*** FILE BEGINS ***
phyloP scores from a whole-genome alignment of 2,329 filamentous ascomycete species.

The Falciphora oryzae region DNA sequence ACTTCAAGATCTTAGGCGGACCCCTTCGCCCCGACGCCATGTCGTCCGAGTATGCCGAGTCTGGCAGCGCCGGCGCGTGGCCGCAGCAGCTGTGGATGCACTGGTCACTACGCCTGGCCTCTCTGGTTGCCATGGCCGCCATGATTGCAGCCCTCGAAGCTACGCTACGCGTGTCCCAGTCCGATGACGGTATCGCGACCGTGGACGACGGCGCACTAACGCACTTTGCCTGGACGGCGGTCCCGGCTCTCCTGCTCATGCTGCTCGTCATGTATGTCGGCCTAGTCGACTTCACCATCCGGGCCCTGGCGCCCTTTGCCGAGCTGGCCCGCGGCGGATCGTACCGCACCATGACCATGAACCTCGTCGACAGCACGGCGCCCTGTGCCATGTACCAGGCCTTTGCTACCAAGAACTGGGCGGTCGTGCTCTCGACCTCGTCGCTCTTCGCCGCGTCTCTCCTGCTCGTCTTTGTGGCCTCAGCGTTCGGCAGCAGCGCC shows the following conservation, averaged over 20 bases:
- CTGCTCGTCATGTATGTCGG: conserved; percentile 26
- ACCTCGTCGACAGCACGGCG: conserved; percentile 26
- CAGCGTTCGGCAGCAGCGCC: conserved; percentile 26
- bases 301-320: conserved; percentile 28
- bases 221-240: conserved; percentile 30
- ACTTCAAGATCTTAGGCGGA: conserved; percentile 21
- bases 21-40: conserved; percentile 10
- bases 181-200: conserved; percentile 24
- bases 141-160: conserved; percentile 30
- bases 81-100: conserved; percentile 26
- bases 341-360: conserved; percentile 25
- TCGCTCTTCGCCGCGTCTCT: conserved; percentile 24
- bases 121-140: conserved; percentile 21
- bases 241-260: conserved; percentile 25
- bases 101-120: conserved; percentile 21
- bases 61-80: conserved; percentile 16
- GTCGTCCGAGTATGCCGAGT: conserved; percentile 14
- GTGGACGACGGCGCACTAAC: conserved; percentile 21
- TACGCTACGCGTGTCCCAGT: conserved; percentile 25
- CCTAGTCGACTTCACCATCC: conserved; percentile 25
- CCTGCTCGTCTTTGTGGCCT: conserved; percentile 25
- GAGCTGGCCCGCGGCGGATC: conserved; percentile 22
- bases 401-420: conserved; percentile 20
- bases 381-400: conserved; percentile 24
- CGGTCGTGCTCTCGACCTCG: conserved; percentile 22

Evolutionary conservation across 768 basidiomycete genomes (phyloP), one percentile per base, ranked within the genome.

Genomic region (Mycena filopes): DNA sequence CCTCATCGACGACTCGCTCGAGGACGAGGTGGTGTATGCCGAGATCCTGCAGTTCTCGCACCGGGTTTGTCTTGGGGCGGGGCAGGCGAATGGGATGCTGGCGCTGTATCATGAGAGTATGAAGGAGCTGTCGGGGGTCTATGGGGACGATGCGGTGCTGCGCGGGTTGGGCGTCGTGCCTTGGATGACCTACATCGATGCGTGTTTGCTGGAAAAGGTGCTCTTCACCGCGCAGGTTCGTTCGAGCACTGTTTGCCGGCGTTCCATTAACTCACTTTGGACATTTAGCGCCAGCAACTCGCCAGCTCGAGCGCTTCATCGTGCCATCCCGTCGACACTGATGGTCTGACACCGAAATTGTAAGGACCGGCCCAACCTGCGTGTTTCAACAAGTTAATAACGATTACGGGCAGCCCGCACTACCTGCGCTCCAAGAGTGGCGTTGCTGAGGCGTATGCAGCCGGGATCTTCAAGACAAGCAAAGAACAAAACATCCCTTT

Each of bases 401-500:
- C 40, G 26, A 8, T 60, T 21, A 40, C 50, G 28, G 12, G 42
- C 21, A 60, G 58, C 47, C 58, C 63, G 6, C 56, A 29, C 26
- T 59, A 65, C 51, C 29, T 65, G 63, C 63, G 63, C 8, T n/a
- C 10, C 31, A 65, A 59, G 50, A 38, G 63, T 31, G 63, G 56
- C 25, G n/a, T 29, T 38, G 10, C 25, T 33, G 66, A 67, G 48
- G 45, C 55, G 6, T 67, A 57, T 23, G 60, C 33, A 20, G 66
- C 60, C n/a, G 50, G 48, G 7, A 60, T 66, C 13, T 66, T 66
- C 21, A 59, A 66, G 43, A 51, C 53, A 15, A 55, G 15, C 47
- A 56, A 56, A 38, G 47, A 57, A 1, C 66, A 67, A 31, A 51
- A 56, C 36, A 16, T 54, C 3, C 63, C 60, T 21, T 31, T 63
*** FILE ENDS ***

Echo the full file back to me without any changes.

phyloP scores from a whole-genome alignment of 2,329 filamentous ascomycete species.

The Falciphora oryzae region DNA sequence ACTTCAAGATCTTAGGCGGACCCCTTCGCCCCGACGCCATGTCGTCCGAGTATGCCGAGTCTGGCAGCGCCGGCGCGTGGCCGCAGCAGCTGTGGATGCACTGGTCACTACGCCTGGCCTCTCTGGTTGCCATGGCCGCCATGATTGCAGCCCTCGAAGCTACGCTACGCGTGTCCCAGTCCGATGACGGTATCGCGACCGTGGACGACGGCGCACTAACGCACTTTGCCTGGACGGCGGTCCCGGCTCTCCTGCTCATGCTGCTCGTCATGTATGTCGGCCTAGTCGACTTCACCATCCGGGCCCTGGCGCCCTTTGCCGAGCTGGCCCGCGGCGGATCGTACCGCACCATGACCATGAACCTCGTCGACAGCACGGCGCCCTGTGCCATGTACCAGGCCTTTGCTACCAAGAACTGGGCGGTCGTGCTCTCGACCTCGTCGCTCTTCGCCGCGTCTCTCCTGCTCGTCTTTGTGGCCTCAGCGTTCGGCAGCAGCGCC shows the following conservation, averaged over 20 bases:
- CTGCTCGTCATGTATGTCGG: conserved; percentile 26
- ACCTCGTCGACAGCACGGCG: conserved; percentile 26
- CAGCGTTCGGCAGCAGCGCC: conserved; percentile 26
- bases 301-320: conserved; percentile 28
- bases 221-240: conserved; percentile 30
- ACTTCAAGATCTTAGGCGGA: conserved; percentile 21
- bases 21-40: conserved; percentile 10
- bases 181-200: conserved; percentile 24
- bases 141-160: conserved; percentile 30
- bases 81-100: conserved; percentile 26
- bases 341-360: conserved; percentile 25
- TCGCTCTTCGCCGCGTCTCT: conserved; percentile 24
- bases 121-140: conserved; percentile 21
- bases 241-260: conserved; percentile 25
- bases 101-120: conserved; percentile 21
- bases 61-80: conserved; percentile 16
- GTCGTCCGAGTATGCCGAGT: conserved; percentile 14
- GTGGACGACGGCGCACTAAC: conserved; percentile 21
- TACGCTACGCGTGTCCCAGT: conserved; percentile 25
- CCTAGTCGACTTCACCATCC: conserved; percentile 25
- CCTGCTCGTCTTTGTGGCCT: conserved; percentile 25
- GAGCTGGCCCGCGGCGGATC: conserved; percentile 22
- bases 401-420: conserved; percentile 20
- bases 381-400: conserved; percentile 24
- CGGTCGTGCTCTCGACCTCG: conserved; percentile 22

Evolutionary conservation across 768 basidiomycete genomes (phyloP), one percentile per base, ranked within the genome.

Genomic region (Mycena filopes): DNA sequence CCTCATCGACGACTCGCTCGAGGACGAGGTGGTGTATGCCGAGATCCTGCAGTTCTCGCACCGGGTTTGTCTTGGGGCGGGGCAGGCGAATGGGATGCTGGCGCTGTATCATGAGAGTATGAAGGAGCTGTCGGGGGTCTATGGGGACGATGCGGTGCTGCGCGGGTTGGGCGTCGTGCCTTGGATGACCTACATCGATGCGTGTTTGCTGGAAAAGGTGCTCTTCACCGCGCAGGTTCGTTCGAGCACTGTTTGCCGGCGTTCCATTAACTCACTTTGGACATTTAGCGCCAGCAACTCGCCAGCTCGAGCGCTTCATCGTGCCATCCCGTCGACACTGATGGTCTGACACCGAAATTGTAAGGACCGGCCCAACCTGCGTGTTTCAACAAGTTAATAACGATTACGGGCAGCCCGCACTACCTGCGCTCCAAGAGTGGCGTTGCTGAGGCGTATGCAGCCGGGATCTTCAAGACAAGCAAAGAACAAAACATCCCTTT

Each of bases 401-500:
- C 40, G 26, A 8, T 60, T 21, A 40, C 50, G 28, G 12, G 42
- C 21, A 60, G 58, C 47, C 58, C 63, G 6, C 56, A 29, C 26
- T 59, A 65, C 51, C 29, T 65, G 63, C 63, G 63, C 8, T n/a
- C 10, C 31, A 65, A 59, G 50, A 38, G 63, T 31, G 63, G 56
- C 25, G n/a, T 29, T 38, G 10, C 25, T 33, G 66, A 67, G 48
- G 45, C 55, G 6, T 67, A 57, T 23, G 60, C 33, A 20, G 66
- C 60, C n/a, G 50, G 48, G 7, A 60, T 66, C 13, T 66, T 66
- C 21, A 59, A 66, G 43, A 51, C 53, A 15, A 55, G 15, C 47
- A 56, A 56, A 38, G 47, A 57, A 1, C 66, A 67, A 31, A 51
- A 56, C 36, A 16, T 54, C 3, C 63, C 60, T 21, T 31, T 63